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Making "Cake" flour out of GP or AP flour?

post #1 of 5
Thread Starter 

Today a friend of mine asked how to make Cake flour out of General purpose flour so I did a web search and came up with an "Ehow" answer. It says to subtract 2 Tbsp out of every cup of flour to be used replacing it with cornstarch. I should mention that it says to sift the flour first before counting cups. I thought I would find a Lbs/oz's formula for him to use but there's no mention in either of my textbooks (Professional Chef- CIA nor Professional Baking- Wayne Gisslen) of doing this. I use the flour with the correct protien level in my products and seldom use GP or AP flour. Anyone ever done this? Is there a formula in weights that can be used?

post #2 of 5

100 grams(AP) at, say, 12% protein = 12 grams protein

 

100 grams(cake flour) at, say, 9% protein = 9 grams protein

 

so, to create a mix of AP and starch that has 9 grams of protein, use 75 grams(AP) and 25 grams(Starch) or

 

divide the desired protein content by the AP protein content (9/12 or 0.75 in the example) and replace the difference with starch.

 

In the case you stated, one cup of flour is equivalent to 16 tablespoons, so removing 2 tablespoons is equivalent to 7/8ths or 0.875 so, if the AP/GP flour was, say, 12% protein, the resulting mixture would be 10.5% (12%*0.875), probably near the high end of protein % for cake flour.

Chef,
Specialties: MasterCook/RecipeFox; Culinary logistics; Personal Chef; Small restaurant owner; Caterer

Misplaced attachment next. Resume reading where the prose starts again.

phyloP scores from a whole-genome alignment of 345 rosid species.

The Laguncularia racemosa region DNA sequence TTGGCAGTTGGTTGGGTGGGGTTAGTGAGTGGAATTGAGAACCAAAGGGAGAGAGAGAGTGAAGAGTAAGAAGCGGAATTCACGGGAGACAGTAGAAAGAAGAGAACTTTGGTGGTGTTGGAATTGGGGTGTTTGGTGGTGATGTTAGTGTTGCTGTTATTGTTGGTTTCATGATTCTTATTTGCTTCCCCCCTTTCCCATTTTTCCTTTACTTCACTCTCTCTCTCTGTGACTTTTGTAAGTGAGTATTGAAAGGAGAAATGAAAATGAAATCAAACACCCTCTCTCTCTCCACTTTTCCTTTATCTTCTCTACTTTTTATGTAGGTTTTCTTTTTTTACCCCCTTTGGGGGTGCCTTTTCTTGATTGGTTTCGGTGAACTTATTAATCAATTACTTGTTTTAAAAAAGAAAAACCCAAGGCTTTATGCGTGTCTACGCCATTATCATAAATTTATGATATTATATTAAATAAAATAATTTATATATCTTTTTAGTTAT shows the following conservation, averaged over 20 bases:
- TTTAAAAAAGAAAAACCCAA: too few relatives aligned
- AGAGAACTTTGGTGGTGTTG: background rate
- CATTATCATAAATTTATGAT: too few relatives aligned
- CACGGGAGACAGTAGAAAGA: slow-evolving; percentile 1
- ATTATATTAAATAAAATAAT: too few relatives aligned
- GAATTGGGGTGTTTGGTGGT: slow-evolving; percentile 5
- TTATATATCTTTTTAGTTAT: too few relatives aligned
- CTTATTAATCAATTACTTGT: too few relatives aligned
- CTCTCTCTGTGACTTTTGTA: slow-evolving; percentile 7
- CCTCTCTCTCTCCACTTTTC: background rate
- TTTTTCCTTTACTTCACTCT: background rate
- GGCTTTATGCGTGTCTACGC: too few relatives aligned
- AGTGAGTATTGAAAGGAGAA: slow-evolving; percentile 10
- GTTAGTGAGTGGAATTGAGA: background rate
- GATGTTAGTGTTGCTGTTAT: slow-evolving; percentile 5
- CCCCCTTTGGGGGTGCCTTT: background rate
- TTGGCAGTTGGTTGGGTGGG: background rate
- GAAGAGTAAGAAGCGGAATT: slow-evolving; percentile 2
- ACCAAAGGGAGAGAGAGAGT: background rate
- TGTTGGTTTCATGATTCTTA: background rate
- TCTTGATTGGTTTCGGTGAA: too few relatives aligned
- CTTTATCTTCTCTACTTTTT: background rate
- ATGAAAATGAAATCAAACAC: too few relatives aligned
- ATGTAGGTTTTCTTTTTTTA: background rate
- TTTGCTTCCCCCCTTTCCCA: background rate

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Chef,
Specialties: MasterCook/RecipeFox; Culinary logistics; Personal Chef; Small restaurant owner; Caterer
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post #3 of 5
Thread Starter 

Thanks Pete. I'm sure the formula will help considerably. Do you have any thoughts as to the quality of the final product when using this kind of mixture versus using regular cake flour? Also it sounds like the 2 Tbsp formula from the Ehow article may be more in line with making Pastry flour which is slightly higher in protien content than cake flour. Any thoughts there?

 

I'm forwarding any and all info to my old friend, I appreciate the input and I'm sure he will as well. Thanks!

post #4 of 5

First, I am NOT a baker so I hesitate to comment on the "quality" of the final mix. Cornstarch actually has about 0.7% protein, arrowroot about 0.8%, and potato starch 0%, so, the starch used to replace flour could also affect the quality as well as the flavor.

 

Second, after I posted, I thought about the "sifted" comment and how it might affect the end result. As typical with "volume" measurements of ingredients that have variable weight/volume ratios, there cannot be a 1:1 conversion, what may work for one may not work for  another.

 

IMHO, substitutions like this may work but should not replace the desirable choice, especially in commercial applications.

 

Chef,
Specialties: MasterCook/RecipeFox; Culinary logistics; Personal Chef; Small restaurant owner; Caterer
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Chef,
Specialties: MasterCook/RecipeFox; Culinary logistics; Personal Chef; Small restaurant owner; Caterer
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post #5 of 5
Thread Starter 

Yeah that's why I was trying to find him a reliable formula using weights rather than sifting and measuring with cups and Tablespoons. I just pay the extra to use teh cake flour in the first place myself. Maybe I should give the DIY formula a try sometime. Thanks.

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